I wrote this in December 2013 after a former student in one of my schools was tragically killed in a car accident. May it bring hope in some of your most difficult moments.
One of the more difficult parts of working in a Church are the moments when a young person dies. I’ve had the privilege of “celebrating” the lives of many young people – children, teenagers, and young adults – leading prayer vigils, playing music, or sitting among family and friends as we mourn not only the loss of life – but also the hopes and dreams that they, and we, had for each young life.
Tomorrow morning, at a small Church in Hinton, AB, another young life will be “celebrated” – Claire Jones, an amazing young woman who I had the joy of working with at her high school up until her graduation a couple years ago.
You’ll notice that I’ve twice put the word “celebrate” in quotations. I do that, because it seems awkward to be celebrating when someone young has died in the same way as we’d celebrate the life of a ninety-something man or woman who lived well and died surrounded by friends and family. In those moments, though there may be sadness, there is also a gratefulness at the legacy that such a man or woman has left behind.
This is not so in the case of a young person who passes away. Even in the context of faith – with the hope of the resurrection clear in our minds – it seems wrong, somehow, any time that a parent watches over the burial of one of his or her children. That being said, faith does offer us something profound in this moment – in the moving story of Jesus and Lazarus from John 11:
Now a certain man was ill, Lazarus of Bethany, the village of Mary and her sister Martha. It was Mary who anointed the Lord with ointment and wiped his feet with her hair, whose brother Lazarus was ill. So the sisters sent to him, saying, “Lord, he whom you love is ill.” But when Jesus heard it he said, “This illness is not unto death; it is for the glory of God, so that the Son of God may be glorified by means of it.”
Now when Jesus came, he found that Lazarus had already been in the tomb four days. Bethany was near Jerusalem, about two miles off, and many of the Jews had come to Martha and Mary to console them concerning their brother.
Then Mary, when she came where Jesus was and saw him, fell at his feet, saying to him, “Lord, if you had been here, my brother would not have died.” When Jesus saw her weeping, and the Jews who came with her also weeping, he was deeply moved in spirit and troubled; and he said, “Where have you laid him?” They said to him, “Lord, come and see.”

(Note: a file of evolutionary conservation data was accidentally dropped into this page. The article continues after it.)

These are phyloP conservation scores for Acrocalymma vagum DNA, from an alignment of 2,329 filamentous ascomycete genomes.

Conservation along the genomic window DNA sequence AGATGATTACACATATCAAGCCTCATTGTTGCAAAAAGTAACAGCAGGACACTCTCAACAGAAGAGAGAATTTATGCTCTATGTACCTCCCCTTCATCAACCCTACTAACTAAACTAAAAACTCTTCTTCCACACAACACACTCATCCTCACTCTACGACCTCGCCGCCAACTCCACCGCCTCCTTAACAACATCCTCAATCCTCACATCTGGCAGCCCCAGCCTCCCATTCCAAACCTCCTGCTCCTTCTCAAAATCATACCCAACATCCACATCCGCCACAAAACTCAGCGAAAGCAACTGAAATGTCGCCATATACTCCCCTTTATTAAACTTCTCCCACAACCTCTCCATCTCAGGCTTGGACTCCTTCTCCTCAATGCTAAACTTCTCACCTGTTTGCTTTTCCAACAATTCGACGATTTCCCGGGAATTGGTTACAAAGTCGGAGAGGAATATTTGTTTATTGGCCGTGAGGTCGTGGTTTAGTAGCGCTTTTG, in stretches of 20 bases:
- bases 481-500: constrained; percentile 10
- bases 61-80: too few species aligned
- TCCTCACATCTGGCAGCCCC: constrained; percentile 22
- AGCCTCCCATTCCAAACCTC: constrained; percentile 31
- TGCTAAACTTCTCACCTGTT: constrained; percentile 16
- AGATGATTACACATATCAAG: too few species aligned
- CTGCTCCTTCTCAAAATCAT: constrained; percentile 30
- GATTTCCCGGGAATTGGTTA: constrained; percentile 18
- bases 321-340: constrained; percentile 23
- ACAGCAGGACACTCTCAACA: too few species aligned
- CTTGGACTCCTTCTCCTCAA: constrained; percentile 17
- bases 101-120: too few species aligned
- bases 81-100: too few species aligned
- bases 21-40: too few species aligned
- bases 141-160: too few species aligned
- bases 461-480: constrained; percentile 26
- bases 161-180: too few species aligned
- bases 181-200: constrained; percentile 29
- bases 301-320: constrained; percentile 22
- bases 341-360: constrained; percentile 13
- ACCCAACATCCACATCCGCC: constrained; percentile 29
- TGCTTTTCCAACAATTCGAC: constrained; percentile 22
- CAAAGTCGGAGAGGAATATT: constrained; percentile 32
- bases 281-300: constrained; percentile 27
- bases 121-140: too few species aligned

-John 11:1-4, 17-19, 32-34
The very next verse is the shortest in all of Scripture, John 11:35: “and Jesus wept.” I think that these may be the most meaningful words which our faith can offer us at a difficult time like this one. Coming to the tomb of his friend Lazarus, surrounded by Lazarus’ family and friends who, like many of us, are grieving the loss of someone that they all loved, Jesus doesn’t tell a parable, quote a proverb, or offer a compassionate cliché. Simply, he sees his friends in pain, and he weeps with them.
When we grieve similarly,there are no words that will not be enough to ease the pain of this sort of loss. In the end, it is only a combination of time, of tears, of the strength of one another, and of prayer that will help the pain to lessen.
For those friends of Claire’s who might have wandered to this post – and for anyone else who is grieving in this way, there are four key thoughts I want to offer you in this difficult time:
1. Our God is most certainly someone who knows and understands the pain of losing a beloved child. The Gospel accounts tell of the sky going dark and the ground shaking at the moment of Jesus’ death; you might imagine the pain the Father felt seeing His beloved Son in death. As you grieve, do not be afraid to be honest and upfront with God; not only are His shoulders big enough to take the emotions you are feeling. He has lived this experience also, understanding more than you might imagine.
2. We often look for reasons why something like this might happen, but in the end, there are times when we need to recognize that it is indeed in mysterious ways that our Lord works. In His plan, in His time, it may someday make sense… and it may not. And this is okay.
3. There are many years of joy-filled memories of people like Claire. Like Mary did, I encourage you to treasure these things in your heart – for they are a gift that you do not want to lose.
4. Finally, coming back to the point at which I began: the Gospel we just heard speaks of a Jesus who weeps with us in our grief. Recognize His presence here, now, in the sorrow we experience together – and also, in the comfort we can have by knowing that it is the same Jesus who welcomes Claire with open arms to be with Him in Heaven.
“I am the resurrection and the life; whoever believes in me, even if he dies, will live, and everyone who lives and believes in me will never die.” -John 11:25-26